Newtown High School graduates Zachary Kapple (2007) and Haley Keane (’09) have partnered to form MouthPeace Arts Center, which they hope will provide Newtown area high school students venues to express creativity. Following the events of 12/14 at Sandy Hook Elementary School, Ms Keane said many people turned to artistic expression as a way to work through trauma and grief. The idea for the arts center morphed over time, according to Ms Keane. The current vision is that MouthPeace Arts Center will offer workshops for high school aged teens at different locations around Newtown.
It is a sure bet that when you go see Bruce Hornsby and his band, The Noisemakers, you will get a tight, entertaining and memorable show. The fun of seeing Hornsby on his frequent solo outings is you never know what will happen, but it’s always guaranteed to be interesting. When it’s just Hornsby, a microphone, and a grand piano, the audience is also in for an education about the little samples he peppers into his arrangements representing both notable and obscure composers. There are also a few show biz tales and references to his many collaborations, most recently with Bluegrass luminary Ricky Skaggs, who is about to complete a second project with the spider fingered piano man.
The Spay & Neuter Association of Newtown (SNAN) sponsored the latest visit by Tait’s Every Animal Matters (TEAM) Mobile Cat Clinic on Tuesday, September 24. The low-cost, professional clinic is brought into town by SNAN at least once each year. This week, the visit resulted in 38 cats being spayed or neutered. “That even represents three cats from the pound,” said Marion Thompson, president of SNAN. “There were a few no-shows this morning, and [Newtown Animal Control Officer] Carolee Mason told us to let her know if there were any openings.”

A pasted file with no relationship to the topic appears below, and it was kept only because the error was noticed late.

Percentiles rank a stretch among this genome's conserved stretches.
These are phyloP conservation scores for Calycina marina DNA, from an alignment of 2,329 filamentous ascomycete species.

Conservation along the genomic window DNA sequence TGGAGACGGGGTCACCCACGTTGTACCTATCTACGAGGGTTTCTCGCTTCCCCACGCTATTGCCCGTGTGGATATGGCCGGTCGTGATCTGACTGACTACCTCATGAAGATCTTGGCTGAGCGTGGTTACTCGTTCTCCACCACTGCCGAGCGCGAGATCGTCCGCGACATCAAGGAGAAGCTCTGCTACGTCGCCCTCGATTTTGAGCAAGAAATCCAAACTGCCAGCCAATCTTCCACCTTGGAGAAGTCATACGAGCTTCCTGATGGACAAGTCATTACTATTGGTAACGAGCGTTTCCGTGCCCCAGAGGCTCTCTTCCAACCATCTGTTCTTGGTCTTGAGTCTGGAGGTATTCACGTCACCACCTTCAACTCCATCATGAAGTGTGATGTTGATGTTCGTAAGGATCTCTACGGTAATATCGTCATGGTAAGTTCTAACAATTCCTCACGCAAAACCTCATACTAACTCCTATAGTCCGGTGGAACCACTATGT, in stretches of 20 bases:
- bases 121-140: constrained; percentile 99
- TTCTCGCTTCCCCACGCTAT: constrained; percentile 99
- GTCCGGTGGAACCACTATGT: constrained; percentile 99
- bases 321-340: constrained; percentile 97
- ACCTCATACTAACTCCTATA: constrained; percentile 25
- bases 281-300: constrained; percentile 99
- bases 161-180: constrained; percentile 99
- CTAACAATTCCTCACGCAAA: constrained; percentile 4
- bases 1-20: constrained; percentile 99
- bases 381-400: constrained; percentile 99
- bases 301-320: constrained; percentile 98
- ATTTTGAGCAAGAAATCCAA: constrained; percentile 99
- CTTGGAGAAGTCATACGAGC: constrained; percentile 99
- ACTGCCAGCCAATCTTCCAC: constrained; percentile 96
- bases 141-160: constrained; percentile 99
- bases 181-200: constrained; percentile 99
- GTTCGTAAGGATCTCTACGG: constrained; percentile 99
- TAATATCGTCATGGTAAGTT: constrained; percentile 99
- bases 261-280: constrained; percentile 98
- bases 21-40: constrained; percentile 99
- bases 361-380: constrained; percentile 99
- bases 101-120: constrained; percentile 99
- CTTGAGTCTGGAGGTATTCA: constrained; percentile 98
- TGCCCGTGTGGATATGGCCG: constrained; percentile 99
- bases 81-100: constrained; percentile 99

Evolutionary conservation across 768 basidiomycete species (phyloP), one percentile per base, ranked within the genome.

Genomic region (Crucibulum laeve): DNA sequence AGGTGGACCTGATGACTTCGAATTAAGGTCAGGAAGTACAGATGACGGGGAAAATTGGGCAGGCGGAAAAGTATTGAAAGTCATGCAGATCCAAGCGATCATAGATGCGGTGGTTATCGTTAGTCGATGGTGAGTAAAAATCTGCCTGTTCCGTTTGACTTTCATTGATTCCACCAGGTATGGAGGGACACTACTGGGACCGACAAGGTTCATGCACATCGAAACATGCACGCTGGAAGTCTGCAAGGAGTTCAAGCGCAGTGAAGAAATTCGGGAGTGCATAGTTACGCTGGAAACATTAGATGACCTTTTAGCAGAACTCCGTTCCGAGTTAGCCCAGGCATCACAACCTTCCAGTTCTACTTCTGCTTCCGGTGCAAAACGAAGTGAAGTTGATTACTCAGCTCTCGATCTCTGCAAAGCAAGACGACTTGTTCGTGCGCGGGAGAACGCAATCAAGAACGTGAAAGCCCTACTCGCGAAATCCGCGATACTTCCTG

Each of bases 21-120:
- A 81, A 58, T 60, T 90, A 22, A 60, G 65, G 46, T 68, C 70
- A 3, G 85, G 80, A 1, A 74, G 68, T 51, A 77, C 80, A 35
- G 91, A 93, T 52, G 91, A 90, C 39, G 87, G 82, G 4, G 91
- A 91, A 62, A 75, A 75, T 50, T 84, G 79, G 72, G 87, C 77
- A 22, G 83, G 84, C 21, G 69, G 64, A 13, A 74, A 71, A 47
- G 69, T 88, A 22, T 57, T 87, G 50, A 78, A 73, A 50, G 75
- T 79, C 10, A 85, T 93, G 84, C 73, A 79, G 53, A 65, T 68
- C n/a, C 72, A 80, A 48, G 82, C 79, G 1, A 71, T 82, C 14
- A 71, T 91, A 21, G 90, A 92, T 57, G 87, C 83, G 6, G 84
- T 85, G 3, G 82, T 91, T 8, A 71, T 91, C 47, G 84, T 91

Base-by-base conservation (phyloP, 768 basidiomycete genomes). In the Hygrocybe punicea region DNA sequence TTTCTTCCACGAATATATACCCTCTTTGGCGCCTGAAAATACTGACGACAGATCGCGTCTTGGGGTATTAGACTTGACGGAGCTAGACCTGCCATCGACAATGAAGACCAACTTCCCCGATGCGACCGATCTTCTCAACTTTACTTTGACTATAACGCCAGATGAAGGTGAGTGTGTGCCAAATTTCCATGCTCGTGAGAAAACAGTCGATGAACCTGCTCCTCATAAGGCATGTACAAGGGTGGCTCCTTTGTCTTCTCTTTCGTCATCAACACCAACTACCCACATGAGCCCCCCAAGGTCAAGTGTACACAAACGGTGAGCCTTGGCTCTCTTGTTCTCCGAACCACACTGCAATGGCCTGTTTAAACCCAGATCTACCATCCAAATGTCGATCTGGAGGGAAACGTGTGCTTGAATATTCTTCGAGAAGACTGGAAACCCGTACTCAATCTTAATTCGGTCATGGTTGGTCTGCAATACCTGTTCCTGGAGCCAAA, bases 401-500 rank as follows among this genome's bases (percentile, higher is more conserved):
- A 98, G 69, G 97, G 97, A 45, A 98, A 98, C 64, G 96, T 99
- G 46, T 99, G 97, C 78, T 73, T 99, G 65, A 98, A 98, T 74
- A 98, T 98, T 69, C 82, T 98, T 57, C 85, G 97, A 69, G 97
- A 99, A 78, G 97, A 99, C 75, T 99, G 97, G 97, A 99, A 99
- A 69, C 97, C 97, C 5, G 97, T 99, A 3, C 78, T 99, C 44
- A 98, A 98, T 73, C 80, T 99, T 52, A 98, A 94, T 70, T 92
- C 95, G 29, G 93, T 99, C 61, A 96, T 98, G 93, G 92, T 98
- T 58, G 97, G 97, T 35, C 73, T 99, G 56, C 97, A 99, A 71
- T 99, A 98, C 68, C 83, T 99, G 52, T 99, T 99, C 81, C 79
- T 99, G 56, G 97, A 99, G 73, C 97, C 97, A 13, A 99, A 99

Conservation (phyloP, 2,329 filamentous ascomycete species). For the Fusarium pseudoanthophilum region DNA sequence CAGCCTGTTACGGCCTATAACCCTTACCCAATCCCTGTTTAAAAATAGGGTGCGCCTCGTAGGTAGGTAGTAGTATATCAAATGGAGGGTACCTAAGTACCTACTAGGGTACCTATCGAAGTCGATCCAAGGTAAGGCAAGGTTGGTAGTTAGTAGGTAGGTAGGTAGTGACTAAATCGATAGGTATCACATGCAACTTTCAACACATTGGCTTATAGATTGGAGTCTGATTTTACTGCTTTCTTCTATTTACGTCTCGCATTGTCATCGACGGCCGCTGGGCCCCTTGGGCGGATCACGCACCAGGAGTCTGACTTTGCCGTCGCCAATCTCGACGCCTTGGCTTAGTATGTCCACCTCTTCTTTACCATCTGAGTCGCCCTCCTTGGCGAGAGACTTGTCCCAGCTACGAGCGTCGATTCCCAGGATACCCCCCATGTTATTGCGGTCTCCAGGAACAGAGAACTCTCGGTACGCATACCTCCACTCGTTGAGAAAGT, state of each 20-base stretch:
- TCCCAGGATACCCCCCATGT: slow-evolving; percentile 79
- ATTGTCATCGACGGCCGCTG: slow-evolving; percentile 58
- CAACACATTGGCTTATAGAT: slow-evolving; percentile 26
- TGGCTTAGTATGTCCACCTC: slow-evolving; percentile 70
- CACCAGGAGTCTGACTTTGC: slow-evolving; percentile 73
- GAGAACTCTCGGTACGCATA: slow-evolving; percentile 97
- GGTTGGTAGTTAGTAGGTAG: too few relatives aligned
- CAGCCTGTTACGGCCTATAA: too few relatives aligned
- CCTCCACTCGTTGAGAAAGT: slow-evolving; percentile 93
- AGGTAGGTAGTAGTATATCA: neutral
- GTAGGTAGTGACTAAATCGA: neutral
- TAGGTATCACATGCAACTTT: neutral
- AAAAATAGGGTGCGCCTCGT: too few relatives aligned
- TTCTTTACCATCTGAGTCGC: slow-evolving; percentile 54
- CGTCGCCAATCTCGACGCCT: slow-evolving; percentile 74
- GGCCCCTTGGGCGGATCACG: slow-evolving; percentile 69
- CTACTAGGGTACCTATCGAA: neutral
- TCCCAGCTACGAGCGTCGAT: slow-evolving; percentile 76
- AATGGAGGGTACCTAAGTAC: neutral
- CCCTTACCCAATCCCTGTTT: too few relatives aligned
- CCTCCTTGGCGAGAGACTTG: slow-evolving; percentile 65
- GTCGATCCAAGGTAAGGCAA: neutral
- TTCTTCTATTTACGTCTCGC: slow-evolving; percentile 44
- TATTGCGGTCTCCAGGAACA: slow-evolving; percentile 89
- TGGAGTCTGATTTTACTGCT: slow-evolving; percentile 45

Following Saturday’s rain and winds that interrupted the second annual Newtown Arts Festival at Fairfield Hills, Sunday’s sunshine warmed a large crowd on the brisk fall day. Event Chair Terry Sagedy watched as guests perused crafts booths, walked through art exhibits, and children played. “It’s going great,” he said. The two-day arts festival on September 21-22 brought to a close eight days of art activities in town. The busy day Sunday was a “great culmination” for the events, and this year saw more than twice as many guests and vendors as last year’s debut, he said.
After a very successful run that lasted more than twice as long as originally planned, Sandy Hook Arcade Center closed its doors on Monday, September 2. The arcade, set up in a storefront at Sand Hill Plaza, opened in February. Co-founders Andrew Clure and Scott Cicciari expected to have the temporary space open for three months, but ended up keeping the space operational until Labor Day. This weekend the men will continue clearing out the arcade space, and will be offering furniture and other items for sale goodies during a three-hour time slot. They will also be giving away some of the arcade's custom made tokens, and stuffed animals, while supplies last.